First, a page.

A conflict of interest is something that prevents someone from acting in a fair manner. For example, if you put someone who owns several fast-food restaurants in charge of regulating the industry, they will obviously be incentivized to create laws that provide them with higher profits rather than serving the general public. Conflicts of interest can also appear in divorce cases, and this is definitely something you need to watch out for as a spouse approaching the end of your marriage in Florida.
One potential conflict of interest involves referrals. If someone recommends a particular divorce attorney to you, they might have an ulterior motive. Maybe the divorce attorney is paying them to make these recommendations — perhaps giving them a cut of the legal fees. Pay close attention to the nature of the referral. Did the person actually work with the lawyer?
Why are they vouching for them? You might also want to consider the person’s line of work. Are they a clerk or another court employee? If so, they are legally prohibited from receiving bribes or gifts from anyone who does business with the court — including divorce attorneys. Such actions would constitute the bribing of a public official. Unfortunately, such incidents are not unknown in the legal world.
Your Former Attorney Can’t Represent Your Ex
This is a more common example of a conflict of interest. If you’ve worked with a lawyer in the past, they cannot represent your spouse in a divorce. It doesn’t matter whether they helped you with a legal issue that was completely unrelated to divorce. They may have confidential information that they could use against you. Even a single consultation makes a lawyer ineligible to work with your ex. Why? Because you might have discussed information that could be used against you — even during a 20-minute preliminary meeting.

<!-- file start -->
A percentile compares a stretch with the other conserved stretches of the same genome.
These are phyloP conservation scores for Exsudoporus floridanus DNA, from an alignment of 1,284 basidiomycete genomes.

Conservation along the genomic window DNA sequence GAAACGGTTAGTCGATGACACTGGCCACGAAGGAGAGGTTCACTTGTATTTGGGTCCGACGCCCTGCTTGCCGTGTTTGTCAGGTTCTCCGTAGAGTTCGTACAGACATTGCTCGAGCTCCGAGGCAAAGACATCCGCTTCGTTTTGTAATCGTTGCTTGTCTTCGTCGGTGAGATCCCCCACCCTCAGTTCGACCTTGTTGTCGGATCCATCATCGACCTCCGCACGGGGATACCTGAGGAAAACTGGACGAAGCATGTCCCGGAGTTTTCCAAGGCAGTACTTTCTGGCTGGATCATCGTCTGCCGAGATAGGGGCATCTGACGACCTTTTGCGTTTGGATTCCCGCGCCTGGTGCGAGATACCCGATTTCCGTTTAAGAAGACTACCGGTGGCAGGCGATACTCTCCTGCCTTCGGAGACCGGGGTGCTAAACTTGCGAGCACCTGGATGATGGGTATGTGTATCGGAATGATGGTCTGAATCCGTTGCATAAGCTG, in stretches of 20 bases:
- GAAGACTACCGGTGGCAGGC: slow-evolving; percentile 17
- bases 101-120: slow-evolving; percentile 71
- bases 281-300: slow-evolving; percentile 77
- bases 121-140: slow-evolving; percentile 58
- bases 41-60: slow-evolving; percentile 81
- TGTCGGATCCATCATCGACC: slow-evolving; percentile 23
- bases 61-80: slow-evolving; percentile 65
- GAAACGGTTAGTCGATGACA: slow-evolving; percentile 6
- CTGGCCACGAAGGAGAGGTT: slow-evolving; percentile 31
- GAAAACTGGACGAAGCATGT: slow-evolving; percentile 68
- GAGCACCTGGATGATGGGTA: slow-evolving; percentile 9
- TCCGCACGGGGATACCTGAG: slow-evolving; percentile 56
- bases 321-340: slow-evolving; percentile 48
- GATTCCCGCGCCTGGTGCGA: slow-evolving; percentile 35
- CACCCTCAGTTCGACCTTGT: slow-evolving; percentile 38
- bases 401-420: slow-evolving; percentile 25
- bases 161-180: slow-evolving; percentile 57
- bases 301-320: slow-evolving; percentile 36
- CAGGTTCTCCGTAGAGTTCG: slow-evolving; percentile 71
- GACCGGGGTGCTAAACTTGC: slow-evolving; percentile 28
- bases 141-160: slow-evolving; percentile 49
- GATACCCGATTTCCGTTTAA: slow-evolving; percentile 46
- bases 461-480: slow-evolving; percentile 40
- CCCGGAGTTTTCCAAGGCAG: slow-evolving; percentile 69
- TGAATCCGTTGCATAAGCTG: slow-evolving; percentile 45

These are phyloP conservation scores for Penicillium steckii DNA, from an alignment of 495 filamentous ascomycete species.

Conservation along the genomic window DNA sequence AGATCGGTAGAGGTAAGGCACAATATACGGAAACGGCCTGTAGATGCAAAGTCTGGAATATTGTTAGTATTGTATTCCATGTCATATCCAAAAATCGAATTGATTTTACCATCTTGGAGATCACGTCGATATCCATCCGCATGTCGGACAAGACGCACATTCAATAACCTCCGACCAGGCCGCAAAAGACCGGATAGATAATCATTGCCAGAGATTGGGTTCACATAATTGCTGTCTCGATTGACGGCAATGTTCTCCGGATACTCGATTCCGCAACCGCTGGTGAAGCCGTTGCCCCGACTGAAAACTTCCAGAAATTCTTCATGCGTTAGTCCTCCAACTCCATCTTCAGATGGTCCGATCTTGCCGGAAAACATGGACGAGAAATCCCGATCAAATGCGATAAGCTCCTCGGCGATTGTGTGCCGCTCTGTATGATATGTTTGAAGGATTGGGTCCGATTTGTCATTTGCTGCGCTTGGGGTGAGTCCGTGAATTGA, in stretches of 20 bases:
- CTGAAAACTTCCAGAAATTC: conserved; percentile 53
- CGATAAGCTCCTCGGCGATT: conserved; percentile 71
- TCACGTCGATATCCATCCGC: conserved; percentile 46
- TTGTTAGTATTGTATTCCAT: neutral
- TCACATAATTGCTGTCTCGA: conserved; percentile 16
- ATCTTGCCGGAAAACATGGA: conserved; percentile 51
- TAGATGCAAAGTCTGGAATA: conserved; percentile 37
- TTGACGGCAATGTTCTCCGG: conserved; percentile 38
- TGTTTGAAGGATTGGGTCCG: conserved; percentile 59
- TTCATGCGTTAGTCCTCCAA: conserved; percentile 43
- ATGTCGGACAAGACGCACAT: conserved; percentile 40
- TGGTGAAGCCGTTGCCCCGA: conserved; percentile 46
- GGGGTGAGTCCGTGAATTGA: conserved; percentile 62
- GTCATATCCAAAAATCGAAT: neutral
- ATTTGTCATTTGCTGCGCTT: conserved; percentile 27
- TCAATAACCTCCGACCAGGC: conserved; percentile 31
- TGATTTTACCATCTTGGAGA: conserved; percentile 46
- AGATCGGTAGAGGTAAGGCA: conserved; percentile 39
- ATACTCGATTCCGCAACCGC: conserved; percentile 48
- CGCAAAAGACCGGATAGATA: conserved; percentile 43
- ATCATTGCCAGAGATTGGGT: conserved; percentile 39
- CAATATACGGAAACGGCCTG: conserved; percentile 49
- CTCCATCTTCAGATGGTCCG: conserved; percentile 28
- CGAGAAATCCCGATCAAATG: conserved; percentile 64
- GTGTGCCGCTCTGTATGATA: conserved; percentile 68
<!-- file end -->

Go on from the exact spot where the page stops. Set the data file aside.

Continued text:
The Same Attorney Can’t Represent both Spouses
No lawyer can represent both spouses in a divorce. You might think that this will save you money — especially if you’re pursuing a no-fault, amicable, and uncontested divorce. But this just isn’t possible due to legal regulations. The conflict of interest involves lawyers “taking sides” — even on a subconscious level.
For example, they may know that the wealthier spouse is the one who is paying the bills, and so it makes more sense to help them rather than a spouse who has no income and no ability to pay higher legal fees. If you’re looking for a single individual who can help you and your spouse agree upon the circumstances of your divorce, consider a mediator.
Where Can I Find a Qualified Divorce Attorney in Florida?
If you’ve been searching for a divorce attorney in Trenton who can help you end your marriage in the most efficient way possible, look no further than the Shochet Law Group. Book a consultation with us today to learn more about your legal options. From there, you can make up your own mind about whether you’d like to move forward with absolutely no pressure or obligations. Reach out today.
Shochet Law Group
409 N. Main Street
Trenton, FL 32693
(352) 354-4518 or (877) 548-9888
If you have further questions about this article or legal concerns, call 800-672-3103